When arriving at Brighton you must bring the train to a halt as near to the far end of the platform as possible. Hitting the buffers will result in the loss of safety marks and doing so at anything above a walking pace will result in a crash. At the end of the run your performance is assessed with recard to economy, safety and timekeeping. A result of 70% overall is considered to be a pass. The economy assessment is based upon the stocks of coal (measured in hundreds of pounds) and water (measured in hundreds of gallon) left in the tender. The timetable is shown, or it can be replaced by a page of significant events.

Option 2. Easy timetable with speed limits

A train on a non-stop schedule to Brighton. Speed limits, including any additional limit of 30 mph at the Pernanent way working, detailed under the timetable, must be observed otherwise safety marks will be lost and the train may derail.

Option 3. Stopping train and signalling

As option 2 but you must also obey all signals and make the stops required on your timetable.

Signals divide the line into sections so that trains on the same line run at an adequate distanec from each other. There are two types of signal used on this line, stop (with a square end) and distant (with a notched end). Each has two positions, up for clear and down (horizontal) for stop or caution. Stop signals may come singly or in groups.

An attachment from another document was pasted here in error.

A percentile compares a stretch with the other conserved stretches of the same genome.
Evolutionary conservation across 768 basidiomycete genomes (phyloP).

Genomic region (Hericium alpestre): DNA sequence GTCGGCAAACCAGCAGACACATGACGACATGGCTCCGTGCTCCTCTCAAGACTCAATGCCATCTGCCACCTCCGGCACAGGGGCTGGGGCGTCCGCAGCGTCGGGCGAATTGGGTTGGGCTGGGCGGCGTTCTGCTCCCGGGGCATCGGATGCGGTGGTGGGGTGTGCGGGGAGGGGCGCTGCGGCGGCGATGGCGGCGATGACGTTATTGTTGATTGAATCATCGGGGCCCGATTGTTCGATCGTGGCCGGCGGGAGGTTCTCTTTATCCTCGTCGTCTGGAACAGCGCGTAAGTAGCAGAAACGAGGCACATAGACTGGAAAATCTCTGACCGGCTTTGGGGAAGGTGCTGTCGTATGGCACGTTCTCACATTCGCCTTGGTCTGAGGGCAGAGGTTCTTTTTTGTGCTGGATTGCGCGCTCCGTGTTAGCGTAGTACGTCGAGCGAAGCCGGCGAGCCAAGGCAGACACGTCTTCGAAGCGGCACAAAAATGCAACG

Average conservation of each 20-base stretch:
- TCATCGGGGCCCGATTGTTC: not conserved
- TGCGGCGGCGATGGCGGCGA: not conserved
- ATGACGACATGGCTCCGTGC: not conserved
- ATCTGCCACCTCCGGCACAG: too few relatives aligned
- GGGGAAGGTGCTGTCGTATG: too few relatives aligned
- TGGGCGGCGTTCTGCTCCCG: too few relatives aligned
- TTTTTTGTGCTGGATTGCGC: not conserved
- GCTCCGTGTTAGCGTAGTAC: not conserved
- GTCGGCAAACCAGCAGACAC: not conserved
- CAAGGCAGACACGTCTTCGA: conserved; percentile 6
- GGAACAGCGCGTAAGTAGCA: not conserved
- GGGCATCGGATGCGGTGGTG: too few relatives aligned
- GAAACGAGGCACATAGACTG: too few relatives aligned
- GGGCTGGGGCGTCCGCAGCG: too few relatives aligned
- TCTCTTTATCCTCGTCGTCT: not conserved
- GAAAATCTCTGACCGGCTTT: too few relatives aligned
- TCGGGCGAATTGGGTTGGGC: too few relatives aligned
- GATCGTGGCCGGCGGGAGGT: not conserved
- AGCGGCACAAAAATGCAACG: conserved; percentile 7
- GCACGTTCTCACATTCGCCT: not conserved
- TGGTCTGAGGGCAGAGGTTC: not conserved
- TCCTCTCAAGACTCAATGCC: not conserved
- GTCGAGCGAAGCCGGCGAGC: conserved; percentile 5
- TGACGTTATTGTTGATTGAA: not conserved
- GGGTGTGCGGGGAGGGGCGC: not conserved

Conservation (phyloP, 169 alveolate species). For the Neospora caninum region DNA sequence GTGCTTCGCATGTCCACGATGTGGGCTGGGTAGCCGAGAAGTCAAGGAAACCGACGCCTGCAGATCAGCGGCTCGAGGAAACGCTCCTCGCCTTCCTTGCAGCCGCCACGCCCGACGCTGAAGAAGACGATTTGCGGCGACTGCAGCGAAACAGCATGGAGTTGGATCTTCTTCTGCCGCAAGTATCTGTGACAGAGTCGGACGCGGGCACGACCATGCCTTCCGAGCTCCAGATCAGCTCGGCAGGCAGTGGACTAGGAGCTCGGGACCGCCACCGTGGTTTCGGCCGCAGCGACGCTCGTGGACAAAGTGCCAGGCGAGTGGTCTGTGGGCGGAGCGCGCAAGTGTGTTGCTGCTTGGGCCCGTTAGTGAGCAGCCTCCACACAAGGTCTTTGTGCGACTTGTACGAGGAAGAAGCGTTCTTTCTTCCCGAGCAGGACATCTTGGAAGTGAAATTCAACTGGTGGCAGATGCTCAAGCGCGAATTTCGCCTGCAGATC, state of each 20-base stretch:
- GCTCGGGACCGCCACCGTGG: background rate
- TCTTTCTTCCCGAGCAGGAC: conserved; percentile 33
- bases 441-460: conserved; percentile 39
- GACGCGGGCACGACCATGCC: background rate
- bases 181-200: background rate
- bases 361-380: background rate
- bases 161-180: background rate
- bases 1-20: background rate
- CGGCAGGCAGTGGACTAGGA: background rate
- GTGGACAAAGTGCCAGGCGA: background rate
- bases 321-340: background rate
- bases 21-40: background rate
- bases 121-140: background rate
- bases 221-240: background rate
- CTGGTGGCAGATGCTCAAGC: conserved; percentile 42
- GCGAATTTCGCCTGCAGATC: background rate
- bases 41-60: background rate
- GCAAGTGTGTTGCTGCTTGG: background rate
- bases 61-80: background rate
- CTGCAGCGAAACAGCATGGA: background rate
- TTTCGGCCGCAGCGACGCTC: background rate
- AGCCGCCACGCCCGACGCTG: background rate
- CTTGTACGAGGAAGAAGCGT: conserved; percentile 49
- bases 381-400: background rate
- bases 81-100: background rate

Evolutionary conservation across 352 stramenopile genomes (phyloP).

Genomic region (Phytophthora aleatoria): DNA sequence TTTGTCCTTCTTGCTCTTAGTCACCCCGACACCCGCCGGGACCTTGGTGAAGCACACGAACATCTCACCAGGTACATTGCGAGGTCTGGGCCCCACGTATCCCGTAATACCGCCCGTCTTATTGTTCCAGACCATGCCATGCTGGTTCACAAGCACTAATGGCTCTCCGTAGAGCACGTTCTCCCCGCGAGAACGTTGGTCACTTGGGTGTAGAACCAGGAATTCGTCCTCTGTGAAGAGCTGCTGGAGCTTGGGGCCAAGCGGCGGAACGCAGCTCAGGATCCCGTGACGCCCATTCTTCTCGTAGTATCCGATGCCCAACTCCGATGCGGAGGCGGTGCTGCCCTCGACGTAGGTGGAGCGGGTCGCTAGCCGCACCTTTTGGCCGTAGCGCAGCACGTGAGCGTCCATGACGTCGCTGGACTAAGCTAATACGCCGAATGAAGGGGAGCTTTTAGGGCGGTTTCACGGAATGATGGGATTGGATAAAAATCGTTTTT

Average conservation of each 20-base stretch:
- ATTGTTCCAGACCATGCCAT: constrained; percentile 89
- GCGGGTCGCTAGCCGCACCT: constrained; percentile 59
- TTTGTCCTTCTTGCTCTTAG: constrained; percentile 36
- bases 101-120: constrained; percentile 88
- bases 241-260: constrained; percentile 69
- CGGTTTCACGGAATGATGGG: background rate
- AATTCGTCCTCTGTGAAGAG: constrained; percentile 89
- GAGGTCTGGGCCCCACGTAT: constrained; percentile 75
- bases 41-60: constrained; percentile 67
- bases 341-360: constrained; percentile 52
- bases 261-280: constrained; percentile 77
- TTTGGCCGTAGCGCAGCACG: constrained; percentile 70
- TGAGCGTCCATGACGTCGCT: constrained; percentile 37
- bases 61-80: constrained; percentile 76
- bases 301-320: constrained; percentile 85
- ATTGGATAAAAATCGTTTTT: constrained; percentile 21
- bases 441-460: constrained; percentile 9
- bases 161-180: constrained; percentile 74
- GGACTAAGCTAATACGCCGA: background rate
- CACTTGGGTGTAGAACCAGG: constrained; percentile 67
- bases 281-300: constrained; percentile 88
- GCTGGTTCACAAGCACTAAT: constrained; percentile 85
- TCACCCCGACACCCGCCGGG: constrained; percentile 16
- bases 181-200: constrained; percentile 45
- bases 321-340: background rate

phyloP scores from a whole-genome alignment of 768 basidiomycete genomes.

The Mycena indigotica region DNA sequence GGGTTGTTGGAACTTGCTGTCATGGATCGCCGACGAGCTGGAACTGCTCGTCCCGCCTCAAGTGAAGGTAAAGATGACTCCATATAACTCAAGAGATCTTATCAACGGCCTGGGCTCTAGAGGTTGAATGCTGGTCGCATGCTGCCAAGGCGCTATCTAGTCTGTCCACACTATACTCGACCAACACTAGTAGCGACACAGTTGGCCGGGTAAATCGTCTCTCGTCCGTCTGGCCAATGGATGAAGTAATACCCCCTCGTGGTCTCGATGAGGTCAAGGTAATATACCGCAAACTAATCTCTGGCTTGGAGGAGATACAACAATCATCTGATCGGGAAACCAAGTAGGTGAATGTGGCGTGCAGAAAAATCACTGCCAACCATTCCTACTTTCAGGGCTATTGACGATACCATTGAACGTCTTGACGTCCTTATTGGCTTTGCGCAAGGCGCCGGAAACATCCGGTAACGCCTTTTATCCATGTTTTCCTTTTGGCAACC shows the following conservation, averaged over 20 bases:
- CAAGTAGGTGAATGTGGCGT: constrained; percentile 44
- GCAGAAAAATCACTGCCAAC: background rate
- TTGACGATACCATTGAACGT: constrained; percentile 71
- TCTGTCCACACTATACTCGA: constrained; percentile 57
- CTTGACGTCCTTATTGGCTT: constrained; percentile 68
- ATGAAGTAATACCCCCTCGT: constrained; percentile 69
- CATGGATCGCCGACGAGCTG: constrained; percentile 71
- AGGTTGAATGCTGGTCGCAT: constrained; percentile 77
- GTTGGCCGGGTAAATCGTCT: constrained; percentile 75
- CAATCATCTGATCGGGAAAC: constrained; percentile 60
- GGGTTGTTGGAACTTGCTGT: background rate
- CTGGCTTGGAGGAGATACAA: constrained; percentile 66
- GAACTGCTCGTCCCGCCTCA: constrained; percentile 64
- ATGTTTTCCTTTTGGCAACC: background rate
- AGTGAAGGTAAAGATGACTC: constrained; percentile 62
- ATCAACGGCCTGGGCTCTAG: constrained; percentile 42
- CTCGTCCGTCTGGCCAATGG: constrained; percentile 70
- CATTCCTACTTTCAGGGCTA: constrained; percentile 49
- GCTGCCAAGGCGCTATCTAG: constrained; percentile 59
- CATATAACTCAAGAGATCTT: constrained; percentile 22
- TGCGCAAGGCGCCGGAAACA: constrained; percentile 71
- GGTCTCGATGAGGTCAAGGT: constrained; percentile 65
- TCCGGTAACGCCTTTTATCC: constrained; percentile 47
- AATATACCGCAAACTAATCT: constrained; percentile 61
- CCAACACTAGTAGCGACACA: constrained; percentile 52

You must not pass a stop signal in the down (stop) position. To give warning of the condition of the stop signal, a distant signal is placed a suitable distanec before it. It will be down (caution) if the stop signal to which it refers is down i.e. at the stop position.

In order for you to have the maximum time to react the state of the next signal to be passed is repreoduced separately in the signal section on the left of the screen.

The stations at which you are scheduled to stop are shown in capital letters on the timetable. You must attempt to stop within 60ft of the dar end of the platform without excessive braking when coming to a halt. Should you pass the end of the platform before coming to a halt a beep will sound and a "no-stop" error will be recorded against your time.